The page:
Saturday, August 31, 2013
As to royals from the continent, HRH Princess Caroline of Hanover and family have been relaxing on St Tropez, perhaps resting up for the approaching wedding of Andrea Casiraghi and Tatiana Santo Domingo. Daughter Charlotte Casiraghi was also on hand and, from the photos taken, the rumors of her pregnancy have definitely been confirmed. In Luxembourg, Hereditary Grand Duke Guillaume and Hereditary Grand Duchess Stephanie have departed for a visit to Germany to mark the anniversary of the Weilburg Militia which was founded in 1813 to mark the wedding of two ancestors of the Luxembourg Royal Family. In the Kingdom of Sweden TM the King and Queen visited Norrbotten County this week and Prince Carl Philip presented the racing cup that has his name on it to the winners of the Lidkoeping Open karting competition. And, in Bulgaria, the former monarch is drawing criticism from the political right over accusations that he “sold out” to the leftist government in return for their giving him back confiscated royal properties. The criticism came from the minor “Order, Law and Justice party” after King Simeon took to his website to condemn the protests against the government. The party accused the King of supporting the government (a coalition of the leftist Bulgarian Socialist Party and the Movement for Rights and Freedoms, a party of ethnic Turks) in exchange for a promise to restore royal property. A party spokesman referred to King Simeon as the “Red Tsar” and called him an advocate for former communists.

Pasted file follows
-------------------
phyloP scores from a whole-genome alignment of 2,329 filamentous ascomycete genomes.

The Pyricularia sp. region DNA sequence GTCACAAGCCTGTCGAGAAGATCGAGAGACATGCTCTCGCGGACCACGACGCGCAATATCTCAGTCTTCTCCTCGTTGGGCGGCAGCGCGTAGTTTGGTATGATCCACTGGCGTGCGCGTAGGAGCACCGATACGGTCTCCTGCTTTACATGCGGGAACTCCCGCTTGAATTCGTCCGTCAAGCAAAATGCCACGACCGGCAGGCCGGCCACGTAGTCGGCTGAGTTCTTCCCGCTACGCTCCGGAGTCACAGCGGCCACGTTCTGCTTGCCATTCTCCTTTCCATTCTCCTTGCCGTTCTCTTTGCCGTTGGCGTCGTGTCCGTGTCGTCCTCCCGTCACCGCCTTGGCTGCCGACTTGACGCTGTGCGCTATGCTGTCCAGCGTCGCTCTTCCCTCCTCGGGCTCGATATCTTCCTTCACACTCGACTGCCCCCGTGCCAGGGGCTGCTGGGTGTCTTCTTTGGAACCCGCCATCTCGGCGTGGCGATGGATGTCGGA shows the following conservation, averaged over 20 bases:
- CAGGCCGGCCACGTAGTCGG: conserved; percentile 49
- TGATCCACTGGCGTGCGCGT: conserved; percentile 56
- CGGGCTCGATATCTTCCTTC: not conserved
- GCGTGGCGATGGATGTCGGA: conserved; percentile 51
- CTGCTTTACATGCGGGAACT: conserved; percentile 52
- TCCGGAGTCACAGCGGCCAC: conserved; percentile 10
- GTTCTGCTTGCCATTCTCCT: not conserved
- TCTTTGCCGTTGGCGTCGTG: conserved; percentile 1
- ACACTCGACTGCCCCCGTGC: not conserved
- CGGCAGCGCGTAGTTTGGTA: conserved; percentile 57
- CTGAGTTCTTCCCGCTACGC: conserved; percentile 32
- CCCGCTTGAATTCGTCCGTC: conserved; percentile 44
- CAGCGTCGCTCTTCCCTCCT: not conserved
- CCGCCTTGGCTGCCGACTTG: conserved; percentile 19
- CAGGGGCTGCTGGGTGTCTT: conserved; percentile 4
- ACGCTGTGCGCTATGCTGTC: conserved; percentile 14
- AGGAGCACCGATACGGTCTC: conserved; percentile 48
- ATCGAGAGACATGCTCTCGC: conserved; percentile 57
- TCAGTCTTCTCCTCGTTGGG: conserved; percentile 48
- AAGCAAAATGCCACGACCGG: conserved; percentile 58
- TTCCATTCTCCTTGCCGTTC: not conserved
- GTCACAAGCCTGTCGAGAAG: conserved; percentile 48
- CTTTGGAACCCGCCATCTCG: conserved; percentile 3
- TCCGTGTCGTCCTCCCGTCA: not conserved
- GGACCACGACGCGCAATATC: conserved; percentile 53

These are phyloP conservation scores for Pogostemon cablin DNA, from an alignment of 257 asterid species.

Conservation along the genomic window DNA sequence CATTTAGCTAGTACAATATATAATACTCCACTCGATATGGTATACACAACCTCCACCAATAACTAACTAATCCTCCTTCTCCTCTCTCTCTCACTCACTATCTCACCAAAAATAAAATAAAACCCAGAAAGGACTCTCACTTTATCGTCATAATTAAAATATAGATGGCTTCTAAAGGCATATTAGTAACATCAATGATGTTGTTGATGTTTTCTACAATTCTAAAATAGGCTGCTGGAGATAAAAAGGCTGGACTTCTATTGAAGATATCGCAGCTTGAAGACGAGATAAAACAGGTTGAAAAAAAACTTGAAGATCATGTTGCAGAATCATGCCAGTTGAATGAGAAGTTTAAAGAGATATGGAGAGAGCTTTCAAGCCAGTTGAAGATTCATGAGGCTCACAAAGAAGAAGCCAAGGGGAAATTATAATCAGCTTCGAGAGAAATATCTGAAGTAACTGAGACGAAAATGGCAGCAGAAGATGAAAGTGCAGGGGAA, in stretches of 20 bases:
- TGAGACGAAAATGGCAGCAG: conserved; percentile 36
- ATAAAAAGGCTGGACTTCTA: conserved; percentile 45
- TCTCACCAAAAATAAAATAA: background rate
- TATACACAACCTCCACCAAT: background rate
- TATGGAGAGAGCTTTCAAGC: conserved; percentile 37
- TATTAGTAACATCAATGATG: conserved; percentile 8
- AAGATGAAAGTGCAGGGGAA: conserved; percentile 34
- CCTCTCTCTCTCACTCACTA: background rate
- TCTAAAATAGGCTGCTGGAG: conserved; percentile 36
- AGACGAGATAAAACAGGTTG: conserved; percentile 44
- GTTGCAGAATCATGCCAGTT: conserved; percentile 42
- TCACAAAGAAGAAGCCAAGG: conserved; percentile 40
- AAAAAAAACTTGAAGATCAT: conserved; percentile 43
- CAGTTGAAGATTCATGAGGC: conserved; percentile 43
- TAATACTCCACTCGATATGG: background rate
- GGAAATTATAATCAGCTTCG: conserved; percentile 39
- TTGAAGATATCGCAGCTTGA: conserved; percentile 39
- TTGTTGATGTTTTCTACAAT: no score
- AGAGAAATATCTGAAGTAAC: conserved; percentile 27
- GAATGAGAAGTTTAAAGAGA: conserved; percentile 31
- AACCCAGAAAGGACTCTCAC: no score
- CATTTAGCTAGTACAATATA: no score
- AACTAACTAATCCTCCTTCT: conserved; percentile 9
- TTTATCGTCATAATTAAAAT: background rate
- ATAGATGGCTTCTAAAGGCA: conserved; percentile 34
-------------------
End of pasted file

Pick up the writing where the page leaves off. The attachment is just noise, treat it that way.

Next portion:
In the Middle East the threat of U.S. intervention in the Syrian civil war got most of the headlines this week. Just to re-cap, the Arab monarchies are all pretty unanimous in wanting the Assad regime to go but are not prepared to go beyond funding the rebels or at least the rebel faction of their choice. Assad is not and never has been to their taste, though they are almost all concerned with any civil unrest as it has proven a rather contagious problem. In the Hashemite Kingdom of Jordan protestors took to the street to voice their opposition to the American intervention President Obama is still thinking about. The top royals were not in Jordan at the time though as TM King Abdullah II and Queen Rania visited Rome this week where they met with HH Pope Francis. Meanwhile, unnamed members of the Saudi Royal Family have, we are told, been holding somewhat secretive meetings with the Russians in an effort to gain some assurance that Russia will not decide to take any action if the United States intervenes against their Syrian allies for the significant reason that if American intervention goes forward and Vladimir Putin so much as snorts in the direction of an American ship or plane then Obama would soil himself. And this week the Emir of Qatar signed a new border accord with Saudi Arabia but, with everything going on in Syria, I doubt many people noticed.